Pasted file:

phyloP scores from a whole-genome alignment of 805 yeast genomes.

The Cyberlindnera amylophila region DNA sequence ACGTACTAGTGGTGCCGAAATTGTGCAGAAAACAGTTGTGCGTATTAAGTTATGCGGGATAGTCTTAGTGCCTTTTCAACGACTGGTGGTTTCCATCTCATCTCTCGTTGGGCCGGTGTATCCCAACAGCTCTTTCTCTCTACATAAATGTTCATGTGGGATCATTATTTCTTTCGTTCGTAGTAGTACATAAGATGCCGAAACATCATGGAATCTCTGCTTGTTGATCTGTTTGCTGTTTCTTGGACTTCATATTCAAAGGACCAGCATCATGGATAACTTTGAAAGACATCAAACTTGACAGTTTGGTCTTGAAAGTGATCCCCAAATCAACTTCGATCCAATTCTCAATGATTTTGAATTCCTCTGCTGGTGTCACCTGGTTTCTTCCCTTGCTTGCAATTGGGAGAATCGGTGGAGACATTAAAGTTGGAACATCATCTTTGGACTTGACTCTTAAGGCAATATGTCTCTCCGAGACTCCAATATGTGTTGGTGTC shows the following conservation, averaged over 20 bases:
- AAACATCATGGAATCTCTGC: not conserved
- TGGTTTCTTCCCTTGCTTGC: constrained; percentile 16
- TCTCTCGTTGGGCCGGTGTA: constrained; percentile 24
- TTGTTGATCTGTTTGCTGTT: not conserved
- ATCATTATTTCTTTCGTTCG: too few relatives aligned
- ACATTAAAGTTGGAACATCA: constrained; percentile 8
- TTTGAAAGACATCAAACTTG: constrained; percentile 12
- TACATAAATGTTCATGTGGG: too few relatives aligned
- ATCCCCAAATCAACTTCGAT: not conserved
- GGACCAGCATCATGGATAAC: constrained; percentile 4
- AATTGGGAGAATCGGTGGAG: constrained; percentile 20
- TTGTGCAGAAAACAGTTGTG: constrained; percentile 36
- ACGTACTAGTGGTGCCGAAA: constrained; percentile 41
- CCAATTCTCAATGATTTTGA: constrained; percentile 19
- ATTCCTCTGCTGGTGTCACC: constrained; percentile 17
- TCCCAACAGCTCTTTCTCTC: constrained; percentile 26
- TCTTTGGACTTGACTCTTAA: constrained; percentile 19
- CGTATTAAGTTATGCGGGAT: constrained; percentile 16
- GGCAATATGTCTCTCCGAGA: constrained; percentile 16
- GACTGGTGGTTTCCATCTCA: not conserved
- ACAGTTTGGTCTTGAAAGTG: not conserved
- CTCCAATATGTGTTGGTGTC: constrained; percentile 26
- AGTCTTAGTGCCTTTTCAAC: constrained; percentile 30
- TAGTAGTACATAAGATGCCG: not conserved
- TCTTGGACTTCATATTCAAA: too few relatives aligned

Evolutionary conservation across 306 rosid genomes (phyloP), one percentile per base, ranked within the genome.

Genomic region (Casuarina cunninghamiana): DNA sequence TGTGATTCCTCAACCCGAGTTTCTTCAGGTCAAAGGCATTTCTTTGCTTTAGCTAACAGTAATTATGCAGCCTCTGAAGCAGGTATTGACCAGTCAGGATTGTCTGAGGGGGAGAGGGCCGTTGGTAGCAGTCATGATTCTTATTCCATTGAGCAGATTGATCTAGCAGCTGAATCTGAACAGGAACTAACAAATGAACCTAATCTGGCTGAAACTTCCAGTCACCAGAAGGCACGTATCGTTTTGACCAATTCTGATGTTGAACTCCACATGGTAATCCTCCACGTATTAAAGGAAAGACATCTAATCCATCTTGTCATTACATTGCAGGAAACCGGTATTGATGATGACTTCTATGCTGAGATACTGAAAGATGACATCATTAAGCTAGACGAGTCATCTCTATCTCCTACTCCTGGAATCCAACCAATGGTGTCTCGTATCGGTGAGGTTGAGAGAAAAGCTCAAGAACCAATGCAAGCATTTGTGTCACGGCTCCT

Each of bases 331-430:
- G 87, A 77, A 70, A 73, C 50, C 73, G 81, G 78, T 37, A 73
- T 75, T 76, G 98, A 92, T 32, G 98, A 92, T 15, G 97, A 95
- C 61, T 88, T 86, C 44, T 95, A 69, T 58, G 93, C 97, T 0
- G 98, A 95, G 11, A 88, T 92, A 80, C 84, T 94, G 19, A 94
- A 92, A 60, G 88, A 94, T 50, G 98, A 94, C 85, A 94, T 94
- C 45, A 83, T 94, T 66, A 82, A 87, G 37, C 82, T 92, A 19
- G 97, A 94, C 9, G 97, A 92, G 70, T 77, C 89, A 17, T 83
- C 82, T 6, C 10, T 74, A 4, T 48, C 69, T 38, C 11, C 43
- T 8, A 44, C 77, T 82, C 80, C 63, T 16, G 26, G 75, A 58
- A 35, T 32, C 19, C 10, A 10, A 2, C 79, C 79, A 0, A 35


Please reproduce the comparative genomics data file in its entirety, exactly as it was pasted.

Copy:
phyloP scores from a whole-genome alignment of 805 yeast genomes.

The Cyberlindnera amylophila region DNA sequence ACGTACTAGTGGTGCCGAAATTGTGCAGAAAACAGTTGTGCGTATTAAGTTATGCGGGATAGTCTTAGTGCCTTTTCAACGACTGGTGGTTTCCATCTCATCTCTCGTTGGGCCGGTGTATCCCAACAGCTCTTTCTCTCTACATAAATGTTCATGTGGGATCATTATTTCTTTCGTTCGTAGTAGTACATAAGATGCCGAAACATCATGGAATCTCTGCTTGTTGATCTGTTTGCTGTTTCTTGGACTTCATATTCAAAGGACCAGCATCATGGATAACTTTGAAAGACATCAAACTTGACAGTTTGGTCTTGAAAGTGATCCCCAAATCAACTTCGATCCAATTCTCAATGATTTTGAATTCCTCTGCTGGTGTCACCTGGTTTCTTCCCTTGCTTGCAATTGGGAGAATCGGTGGAGACATTAAAGTTGGAACATCATCTTTGGACTTGACTCTTAAGGCAATATGTCTCTCCGAGACTCCAATATGTGTTGGTGTC shows the following conservation, averaged over 20 bases:
- AAACATCATGGAATCTCTGC: not conserved
- TGGTTTCTTCCCTTGCTTGC: constrained; percentile 16
- TCTCTCGTTGGGCCGGTGTA: constrained; percentile 24
- TTGTTGATCTGTTTGCTGTT: not conserved
- ATCATTATTTCTTTCGTTCG: too few relatives aligned
- ACATTAAAGTTGGAACATCA: constrained; percentile 8
- TTTGAAAGACATCAAACTTG: constrained; percentile 12
- TACATAAATGTTCATGTGGG: too few relatives aligned
- ATCCCCAAATCAACTTCGAT: not conserved
- GGACCAGCATCATGGATAAC: constrained; percentile 4
- AATTGGGAGAATCGGTGGAG: constrained; percentile 20
- TTGTGCAGAAAACAGTTGTG: constrained; percentile 36
- ACGTACTAGTGGTGCCGAAA: constrained; percentile 41
- CCAATTCTCAATGATTTTGA: constrained; percentile 19
- ATTCCTCTGCTGGTGTCACC: constrained; percentile 17
- TCCCAACAGCTCTTTCTCTC: constrained; percentile 26
- TCTTTGGACTTGACTCTTAA: constrained; percentile 19
- CGTATTAAGTTATGCGGGAT: constrained; percentile 16
- GGCAATATGTCTCTCCGAGA: constrained; percentile 16
- GACTGGTGGTTTCCATCTCA: not conserved
- ACAGTTTGGTCTTGAAAGTG: not conserved
- CTCCAATATGTGTTGGTGTC: constrained; percentile 26
- AGTCTTAGTGCCTTTTCAAC: constrained; percentile 30
- TAGTAGTACATAAGATGCCG: not conserved
- TCTTGGACTTCATATTCAAA: too few relatives aligned

Evolutionary conservation across 306 rosid genomes (phyloP), one percentile per base, ranked within the genome.

Genomic region (Casuarina cunninghamiana): DNA sequence TGTGATTCCTCAACCCGAGTTTCTTCAGGTCAAAGGCATTTCTTTGCTTTAGCTAACAGTAATTATGCAGCCTCTGAAGCAGGTATTGACCAGTCAGGATTGTCTGAGGGGGAGAGGGCCGTTGGTAGCAGTCATGATTCTTATTCCATTGAGCAGATTGATCTAGCAGCTGAATCTGAACAGGAACTAACAAATGAACCTAATCTGGCTGAAACTTCCAGTCACCAGAAGGCACGTATCGTTTTGACCAATTCTGATGTTGAACTCCACATGGTAATCCTCCACGTATTAAAGGAAAGACATCTAATCCATCTTGTCATTACATTGCAGGAAACCGGTATTGATGATGACTTCTATGCTGAGATACTGAAAGATGACATCATTAAGCTAGACGAGTCATCTCTATCTCCTACTCCTGGAATCCAACCAATGGTGTCTCGTATCGGTGAGGTTGAGAGAAAAGCTCAAGAACCAATGCAAGCATTTGTGTCACGGCTCCT

Each of bases 331-430:
- G 87, A 77, A 70, A 73, C 50, C 73, G 81, G 78, T 37, A 73
- T 75, T 76, G 98, A 92, T 32, G 98, A 92, T 15, G 97, A 95
- C 61, T 88, T 86, C 44, T 95, A 69, T 58, G 93, C 97, T 0
- G 98, A 95, G 11, A 88, T 92, A 80, C 84, T 94, G 19, A 94
- A 92, A 60, G 88, A 94, T 50, G 98, A 94, C 85, A 94, T 94
- C 45, A 83, T 94, T 66, A 82, A 87, G 37, C 82, T 92, A 19
- G 97, A 94, C 9, G 97, A 92, G 70, T 77, C 89, A 17, T 83
- C 82, T 6, C 10, T 74, A 4, T 48, C 69, T 38, C 11, C 43
- T 8, A 44, C 77, T 82, C 80, C 63, T 16, G 26, G 75, A 58
- A 35, T 32, C 19, C 10, A 10, A 2, C 79, C 79, A 0, A 35